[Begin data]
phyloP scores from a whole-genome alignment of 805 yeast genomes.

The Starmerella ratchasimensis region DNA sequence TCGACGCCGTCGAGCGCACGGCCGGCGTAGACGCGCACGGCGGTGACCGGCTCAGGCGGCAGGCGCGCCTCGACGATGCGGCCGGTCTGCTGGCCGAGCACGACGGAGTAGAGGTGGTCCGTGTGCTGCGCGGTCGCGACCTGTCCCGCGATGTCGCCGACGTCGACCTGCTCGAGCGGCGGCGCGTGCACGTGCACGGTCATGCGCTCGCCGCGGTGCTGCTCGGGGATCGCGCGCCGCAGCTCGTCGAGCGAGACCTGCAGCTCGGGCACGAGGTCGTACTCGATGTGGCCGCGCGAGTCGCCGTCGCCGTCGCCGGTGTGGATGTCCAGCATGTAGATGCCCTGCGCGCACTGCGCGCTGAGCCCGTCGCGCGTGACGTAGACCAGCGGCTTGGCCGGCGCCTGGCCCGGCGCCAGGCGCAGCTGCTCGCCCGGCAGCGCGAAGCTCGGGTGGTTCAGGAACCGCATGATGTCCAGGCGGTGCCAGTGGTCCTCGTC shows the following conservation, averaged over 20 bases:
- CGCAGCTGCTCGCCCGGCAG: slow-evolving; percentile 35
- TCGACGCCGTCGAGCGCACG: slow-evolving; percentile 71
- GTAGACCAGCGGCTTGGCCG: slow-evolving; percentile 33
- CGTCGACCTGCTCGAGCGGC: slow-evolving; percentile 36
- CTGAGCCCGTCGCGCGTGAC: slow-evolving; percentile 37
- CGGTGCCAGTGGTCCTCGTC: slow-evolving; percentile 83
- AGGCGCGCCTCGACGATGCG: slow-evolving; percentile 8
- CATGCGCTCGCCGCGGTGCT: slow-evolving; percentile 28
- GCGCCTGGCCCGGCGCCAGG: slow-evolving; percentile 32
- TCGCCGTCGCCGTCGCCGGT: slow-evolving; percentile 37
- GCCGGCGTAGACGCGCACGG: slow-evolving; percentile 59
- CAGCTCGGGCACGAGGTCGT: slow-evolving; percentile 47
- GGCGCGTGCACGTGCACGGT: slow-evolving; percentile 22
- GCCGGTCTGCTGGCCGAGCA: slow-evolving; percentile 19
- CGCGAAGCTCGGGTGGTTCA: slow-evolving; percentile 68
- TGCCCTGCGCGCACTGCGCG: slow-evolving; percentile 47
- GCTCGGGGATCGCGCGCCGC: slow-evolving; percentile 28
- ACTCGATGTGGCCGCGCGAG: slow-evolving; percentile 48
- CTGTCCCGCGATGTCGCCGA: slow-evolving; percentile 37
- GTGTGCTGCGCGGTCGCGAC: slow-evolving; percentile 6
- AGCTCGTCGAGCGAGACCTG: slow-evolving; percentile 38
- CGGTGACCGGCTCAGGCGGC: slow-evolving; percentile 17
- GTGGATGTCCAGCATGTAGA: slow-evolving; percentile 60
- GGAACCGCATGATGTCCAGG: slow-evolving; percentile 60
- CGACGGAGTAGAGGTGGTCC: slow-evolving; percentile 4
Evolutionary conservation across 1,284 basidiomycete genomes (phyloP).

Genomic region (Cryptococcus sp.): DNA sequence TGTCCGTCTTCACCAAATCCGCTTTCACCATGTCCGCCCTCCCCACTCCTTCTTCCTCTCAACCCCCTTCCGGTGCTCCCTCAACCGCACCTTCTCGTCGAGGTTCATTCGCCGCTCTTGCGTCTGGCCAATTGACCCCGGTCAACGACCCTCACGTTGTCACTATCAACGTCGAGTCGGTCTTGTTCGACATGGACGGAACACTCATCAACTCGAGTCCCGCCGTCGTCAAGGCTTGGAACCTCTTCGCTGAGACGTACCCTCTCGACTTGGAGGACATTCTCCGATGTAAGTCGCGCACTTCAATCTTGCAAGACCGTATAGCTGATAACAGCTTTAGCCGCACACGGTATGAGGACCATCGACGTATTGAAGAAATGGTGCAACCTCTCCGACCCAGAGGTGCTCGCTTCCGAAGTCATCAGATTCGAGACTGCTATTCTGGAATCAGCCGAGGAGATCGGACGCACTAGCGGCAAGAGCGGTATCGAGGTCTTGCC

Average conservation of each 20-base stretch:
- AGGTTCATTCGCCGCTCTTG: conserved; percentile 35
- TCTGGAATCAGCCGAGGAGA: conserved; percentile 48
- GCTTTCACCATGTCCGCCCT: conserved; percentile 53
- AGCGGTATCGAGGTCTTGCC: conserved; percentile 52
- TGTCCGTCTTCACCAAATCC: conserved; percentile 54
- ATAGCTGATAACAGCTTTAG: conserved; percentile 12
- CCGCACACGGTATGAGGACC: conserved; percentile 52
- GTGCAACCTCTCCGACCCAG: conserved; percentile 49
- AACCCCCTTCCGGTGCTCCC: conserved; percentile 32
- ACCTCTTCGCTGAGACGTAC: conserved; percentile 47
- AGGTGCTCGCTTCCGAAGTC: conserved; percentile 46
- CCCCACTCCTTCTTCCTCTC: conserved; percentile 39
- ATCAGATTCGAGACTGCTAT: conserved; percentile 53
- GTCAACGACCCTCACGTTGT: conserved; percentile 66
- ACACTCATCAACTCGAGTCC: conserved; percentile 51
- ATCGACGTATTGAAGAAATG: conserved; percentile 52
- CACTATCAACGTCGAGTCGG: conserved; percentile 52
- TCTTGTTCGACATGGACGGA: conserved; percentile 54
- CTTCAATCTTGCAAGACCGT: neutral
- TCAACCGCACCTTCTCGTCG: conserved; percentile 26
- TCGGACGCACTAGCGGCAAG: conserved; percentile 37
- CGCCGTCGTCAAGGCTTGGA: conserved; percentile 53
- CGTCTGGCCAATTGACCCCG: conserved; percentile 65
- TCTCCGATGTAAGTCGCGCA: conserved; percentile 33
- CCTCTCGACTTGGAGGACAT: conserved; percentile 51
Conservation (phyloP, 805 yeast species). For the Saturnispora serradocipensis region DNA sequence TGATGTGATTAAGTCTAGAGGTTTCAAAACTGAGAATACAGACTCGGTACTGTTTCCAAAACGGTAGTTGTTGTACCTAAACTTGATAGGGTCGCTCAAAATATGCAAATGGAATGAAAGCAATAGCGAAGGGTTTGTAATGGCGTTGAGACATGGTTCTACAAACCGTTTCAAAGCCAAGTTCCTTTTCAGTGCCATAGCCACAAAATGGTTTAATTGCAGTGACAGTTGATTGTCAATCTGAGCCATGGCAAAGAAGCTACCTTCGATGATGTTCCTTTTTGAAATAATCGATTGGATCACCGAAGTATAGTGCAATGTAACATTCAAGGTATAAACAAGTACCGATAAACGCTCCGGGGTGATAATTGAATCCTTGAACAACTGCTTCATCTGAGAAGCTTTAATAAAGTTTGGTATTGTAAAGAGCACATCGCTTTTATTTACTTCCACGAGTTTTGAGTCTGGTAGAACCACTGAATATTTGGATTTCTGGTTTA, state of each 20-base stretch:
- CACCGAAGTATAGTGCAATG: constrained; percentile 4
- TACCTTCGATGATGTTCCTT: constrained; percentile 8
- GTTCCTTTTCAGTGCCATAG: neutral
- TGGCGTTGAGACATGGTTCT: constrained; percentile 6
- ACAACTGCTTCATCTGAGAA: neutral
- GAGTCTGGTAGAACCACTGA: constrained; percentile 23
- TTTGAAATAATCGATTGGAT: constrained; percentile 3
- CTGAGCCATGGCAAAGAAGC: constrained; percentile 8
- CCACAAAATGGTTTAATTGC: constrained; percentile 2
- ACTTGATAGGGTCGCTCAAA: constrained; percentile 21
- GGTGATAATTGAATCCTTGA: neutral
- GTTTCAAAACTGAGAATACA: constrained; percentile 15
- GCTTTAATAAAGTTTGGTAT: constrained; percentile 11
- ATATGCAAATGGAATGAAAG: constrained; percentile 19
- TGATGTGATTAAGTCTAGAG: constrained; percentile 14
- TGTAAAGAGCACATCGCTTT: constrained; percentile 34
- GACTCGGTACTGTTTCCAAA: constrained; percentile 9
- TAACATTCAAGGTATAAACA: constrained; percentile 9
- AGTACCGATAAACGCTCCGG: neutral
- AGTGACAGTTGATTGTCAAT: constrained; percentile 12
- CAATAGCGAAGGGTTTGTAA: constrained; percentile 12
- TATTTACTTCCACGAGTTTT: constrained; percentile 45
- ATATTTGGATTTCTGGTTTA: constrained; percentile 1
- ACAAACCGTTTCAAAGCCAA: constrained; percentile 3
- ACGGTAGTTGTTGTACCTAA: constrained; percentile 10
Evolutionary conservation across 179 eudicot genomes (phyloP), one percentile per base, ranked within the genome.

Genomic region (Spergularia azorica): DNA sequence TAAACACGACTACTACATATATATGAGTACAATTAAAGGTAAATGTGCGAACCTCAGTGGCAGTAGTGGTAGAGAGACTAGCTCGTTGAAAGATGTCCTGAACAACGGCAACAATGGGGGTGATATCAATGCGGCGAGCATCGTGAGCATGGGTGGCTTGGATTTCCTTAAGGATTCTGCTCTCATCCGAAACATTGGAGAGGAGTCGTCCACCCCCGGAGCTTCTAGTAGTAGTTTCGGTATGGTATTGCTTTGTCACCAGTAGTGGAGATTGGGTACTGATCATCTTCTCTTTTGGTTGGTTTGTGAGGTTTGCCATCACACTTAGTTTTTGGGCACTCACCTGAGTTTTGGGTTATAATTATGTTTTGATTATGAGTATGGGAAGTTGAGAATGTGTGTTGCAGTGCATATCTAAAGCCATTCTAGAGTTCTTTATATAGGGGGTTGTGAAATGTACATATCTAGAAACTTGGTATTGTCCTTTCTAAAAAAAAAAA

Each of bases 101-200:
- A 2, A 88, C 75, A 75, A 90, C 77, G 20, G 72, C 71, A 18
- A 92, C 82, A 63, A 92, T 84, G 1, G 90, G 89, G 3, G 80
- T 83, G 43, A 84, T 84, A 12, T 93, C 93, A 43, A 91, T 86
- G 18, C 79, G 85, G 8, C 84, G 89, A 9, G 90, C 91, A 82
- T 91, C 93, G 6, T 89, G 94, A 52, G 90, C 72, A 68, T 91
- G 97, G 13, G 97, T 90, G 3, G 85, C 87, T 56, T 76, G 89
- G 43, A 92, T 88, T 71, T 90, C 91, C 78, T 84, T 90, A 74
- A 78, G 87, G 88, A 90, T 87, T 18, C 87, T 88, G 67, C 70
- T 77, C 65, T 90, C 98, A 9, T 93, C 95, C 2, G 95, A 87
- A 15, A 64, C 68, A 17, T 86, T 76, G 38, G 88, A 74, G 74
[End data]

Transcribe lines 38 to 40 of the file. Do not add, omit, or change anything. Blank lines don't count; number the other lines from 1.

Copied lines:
- GTGCAACCTCTCCGACCCAG: conserved; percentile 49
- AACCCCCTTCCGGTGCTCCC: conserved; percentile 32
- ACCTCTTCGCTGAGACGTAC: conserved; percentile 47